The past couple of weeks have been sad and horrifying. Every corner of the world is grieving. My prayer is for the families and friends of all the people who were murdered in cold blood for no important reason. Young people who never had the time to fall in love. Grandparents who will not see their grandchildren grow up. Children who will never have another adventure or kiss their mommies goodnight. Spouses who will never spoon with their partners. Children who will never hug and kiss their parents again.
The pain whirling around the world is heavy and dark. When you lose someone you never really recover. You learn to survive, often with help from your friends. Some are able to move on the thrive once again. It takes time, lots of painful time. I pray, to whatever is Divine, that they will not be alone and that they will feel Divine love wrapping itself around them. And I pray that the leaders of the 206 countries on our planet will be filled with Divine wisdom, compassion, gentleness, kindness and love. You and I need to pray for all our leaders to put politics aside and care about stopping the insanity.
142 students killed in Kenya. Where’s the international outrage?
Earlier this month, Kenya was rocked with a terror attack that left 148 people dead. Of those, 142 were students.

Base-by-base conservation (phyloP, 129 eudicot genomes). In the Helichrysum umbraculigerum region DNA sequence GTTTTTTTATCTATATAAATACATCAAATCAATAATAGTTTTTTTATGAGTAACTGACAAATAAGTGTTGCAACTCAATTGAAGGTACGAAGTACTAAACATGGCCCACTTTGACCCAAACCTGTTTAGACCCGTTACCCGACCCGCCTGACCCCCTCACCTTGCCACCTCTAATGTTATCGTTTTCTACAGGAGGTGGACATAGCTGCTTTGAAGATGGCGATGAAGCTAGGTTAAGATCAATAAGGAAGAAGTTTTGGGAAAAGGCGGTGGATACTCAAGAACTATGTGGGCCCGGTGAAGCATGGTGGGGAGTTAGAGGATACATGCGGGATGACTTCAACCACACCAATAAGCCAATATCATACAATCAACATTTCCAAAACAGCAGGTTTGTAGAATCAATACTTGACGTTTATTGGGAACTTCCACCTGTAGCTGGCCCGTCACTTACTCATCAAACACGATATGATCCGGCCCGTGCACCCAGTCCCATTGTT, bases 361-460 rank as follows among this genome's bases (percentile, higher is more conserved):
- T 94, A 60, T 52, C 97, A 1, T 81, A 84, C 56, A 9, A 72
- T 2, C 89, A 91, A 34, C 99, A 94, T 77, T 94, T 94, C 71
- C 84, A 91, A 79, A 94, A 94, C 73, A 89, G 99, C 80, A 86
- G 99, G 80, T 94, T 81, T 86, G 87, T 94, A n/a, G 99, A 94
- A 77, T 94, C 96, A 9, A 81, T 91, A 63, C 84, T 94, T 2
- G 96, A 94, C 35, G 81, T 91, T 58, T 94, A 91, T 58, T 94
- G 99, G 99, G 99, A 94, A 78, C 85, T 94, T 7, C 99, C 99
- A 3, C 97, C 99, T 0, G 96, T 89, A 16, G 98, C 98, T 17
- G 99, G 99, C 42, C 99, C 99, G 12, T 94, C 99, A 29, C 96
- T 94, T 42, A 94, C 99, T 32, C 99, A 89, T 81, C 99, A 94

The brutal massacre happened April 2 at Garissa University College in the eastern part of the country close to the porous Somali border.
Members of the Islamic extremist group Al-Shabab claimed responsibility — calling it revenge for Kenyan troops fighting Somali rebels in 2011. This same group gained international attention in 2013 when they brutally killed 67 people at the Westgate Shopping Mall in Nairobi.
At Garissa, a handful of militants stormed the campus. After separating Muslims from Christians, they killed the Christians execution style.
The New York Times called it the worst terror attack against the nation since 1998 when the US embassy was bombed in the capital. Yet, many felt the atrocity did not garner as much attention as other international terrorist attacks. The frustration played out on social media with tweets like this
Terrorism theorist Max Abrahms, from Northeastern University said there is no one explanation, but thinks there is an element of racism at play.